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Georgia's History in July

July 5, 2016

U.S. History

The Fourth of July: the official day of remembrance of the United States’ separation from royal authority. The day comes as a belated celebration since the men of the Continental Congress actually voted to be free from British rule on July 2, 1776. In his writings, John Adams even predicted that July 2 would forever be remembered in American history, but since the final draft of the Declaration of Independence wasn’t completed until the 4th (and not officially signed until August 2), July 4 was commemorated as our day of freedom.

For many years following the draft of the Declaration of Independence, most Americans didn’t celebrate Independence Day at all. The late 1700’s and early 1800’s brought turmoil and partisan conflicts causing the Federalists to take issue with the language and policies in the Declaration. In fact, in 1817, John Adams complained that Americans seemed uninterested in its history and past. However, after the War of 1812, the Federalists began to fall apart and new political parties formed who considered themselves inheritors of Jefferson’s Democratic-Republican Party. Printed copies of the Declaration of Independence began circulating with the date July 4, 1776, at the top. In 1870, nearly a hundred years after the Declaration was written, Congress officially declared July 4 a national holiday.

Georgia History

Settled in 1733 by James Oglethorpe, Georgia was the last of the 13 original colonies to be formed. It later became a state in 1788. Since then, a lot has happened in our state. From the Battle of Bloody Marsh to the flooding of the Flint River from tropical storm Alberto, the month of July has been an important time in our history.

Let’s take a walk back through some of Georgia's significant events that have taken place in July:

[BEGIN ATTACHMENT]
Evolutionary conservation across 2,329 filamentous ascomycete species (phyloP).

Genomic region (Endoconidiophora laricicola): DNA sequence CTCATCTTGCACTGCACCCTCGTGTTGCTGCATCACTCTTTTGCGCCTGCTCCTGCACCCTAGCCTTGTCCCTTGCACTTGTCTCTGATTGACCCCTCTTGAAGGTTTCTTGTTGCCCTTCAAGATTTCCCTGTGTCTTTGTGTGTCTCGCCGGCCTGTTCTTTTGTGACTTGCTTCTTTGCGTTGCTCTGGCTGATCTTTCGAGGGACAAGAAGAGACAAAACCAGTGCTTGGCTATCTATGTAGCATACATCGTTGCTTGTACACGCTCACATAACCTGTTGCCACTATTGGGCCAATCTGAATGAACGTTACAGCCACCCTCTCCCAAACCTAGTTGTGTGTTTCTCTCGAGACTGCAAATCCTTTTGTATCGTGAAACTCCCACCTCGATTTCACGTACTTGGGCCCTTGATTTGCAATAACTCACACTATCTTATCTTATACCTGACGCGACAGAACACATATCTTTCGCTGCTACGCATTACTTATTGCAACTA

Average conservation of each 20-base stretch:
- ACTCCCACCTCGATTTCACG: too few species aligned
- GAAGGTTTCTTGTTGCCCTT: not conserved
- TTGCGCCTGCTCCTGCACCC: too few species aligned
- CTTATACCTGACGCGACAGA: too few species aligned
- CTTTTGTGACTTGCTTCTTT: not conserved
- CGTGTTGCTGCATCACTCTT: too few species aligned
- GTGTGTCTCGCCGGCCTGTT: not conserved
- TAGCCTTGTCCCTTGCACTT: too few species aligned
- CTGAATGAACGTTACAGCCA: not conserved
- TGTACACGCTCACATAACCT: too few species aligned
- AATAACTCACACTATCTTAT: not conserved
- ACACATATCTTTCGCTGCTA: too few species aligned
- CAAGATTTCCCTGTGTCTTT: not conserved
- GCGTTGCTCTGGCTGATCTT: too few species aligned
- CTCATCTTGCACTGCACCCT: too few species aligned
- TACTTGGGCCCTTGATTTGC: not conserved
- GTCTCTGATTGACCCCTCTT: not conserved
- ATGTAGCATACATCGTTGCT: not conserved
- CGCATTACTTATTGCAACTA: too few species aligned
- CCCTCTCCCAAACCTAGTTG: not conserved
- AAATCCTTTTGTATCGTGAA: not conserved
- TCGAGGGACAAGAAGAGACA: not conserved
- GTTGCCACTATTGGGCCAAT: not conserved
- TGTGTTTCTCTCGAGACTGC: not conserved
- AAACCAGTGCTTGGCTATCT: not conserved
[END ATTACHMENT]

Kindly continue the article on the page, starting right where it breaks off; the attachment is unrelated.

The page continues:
• 1782  Following its defeat in the Revolutionary War, the British army left Savannah on July 11.

  • 1840 — Wesleyan College in Macon graduated its first inaugural class making it the first degree-granting women’s college in the world.

  • 1851 — Georgia Military Institute opened in Marietta and remained open until the end of the Civil War.

  • 1864 — The Battle of Atlanta, part of the Atlanta Campaign of the Civil War, took place on July 22. At the same time, General Sherman ordered nearly 400 mill workers in Roswell, most of whom were women, to be arrested as traitors and shipped with their children to the North.

  • 1906 — The state legislature approved an amendment to the state constitution creating the Court of Appeals of Georgia.

  • 1913 — Leo Frank was charged with first-degree murder of 13-year-old Mary Phagan in Fulton County Superior Court, making it one of the most notorious trials in Georgia history.

  • 1914 — Former President of the Coca-Cola Company, Asa Candler, gifted $1 million towards the opening of a new Methodist college. The donation led to, what we now know as, Emory University.

  • 1936 — Margaret Mitchell sold the movie rights to Gone With the Wind for $50,000.

  • 1946 — The CDC was established in Atlanta.

  • 1960 — On July 31, the Atlanta International Raceway, now known as Atlanta Motor Speedway, hosted its first race.

  • 1976 — On July 20, Hank Aaron hit his 755th and final home run, setting the all-time record for career homers.

  • 1977 — U.S. president and Georgia-native, Jimmy Carter, awarded Martin Luther King Jr. the Presidential Medal of Freedom.

  • 1983 — Georgia’s current state constitution went into effect on July 1.

  • 1993 — The groundbreaking ceremony for Centennial Olympic Stadium took place in Atlanta on July 10. The 1996 Olympic Games would commence in that location 3 years and 9 days later.

As we continue to celebrate our freedom the rest of the month and through the remainder of the year, remember, there’s a lot of history in our country and a lot has taken place right here in the state of Georgia. Get outside to explore some history at Kennesaw Mountain or take in some history in at The Carter Center or The King Center. Whatever you choose, take some time this month to remember how our country and our state were born!

About the Author

Chelsea Stephens is a Content Specialist for Georgia.gov. A Georgia native herself, Chelsea ensures the content on Georgia.gov provides accurate information to all constituents of Georgia. She graduated with a degree in Marketing and has a Master’s Degree in Business Administration.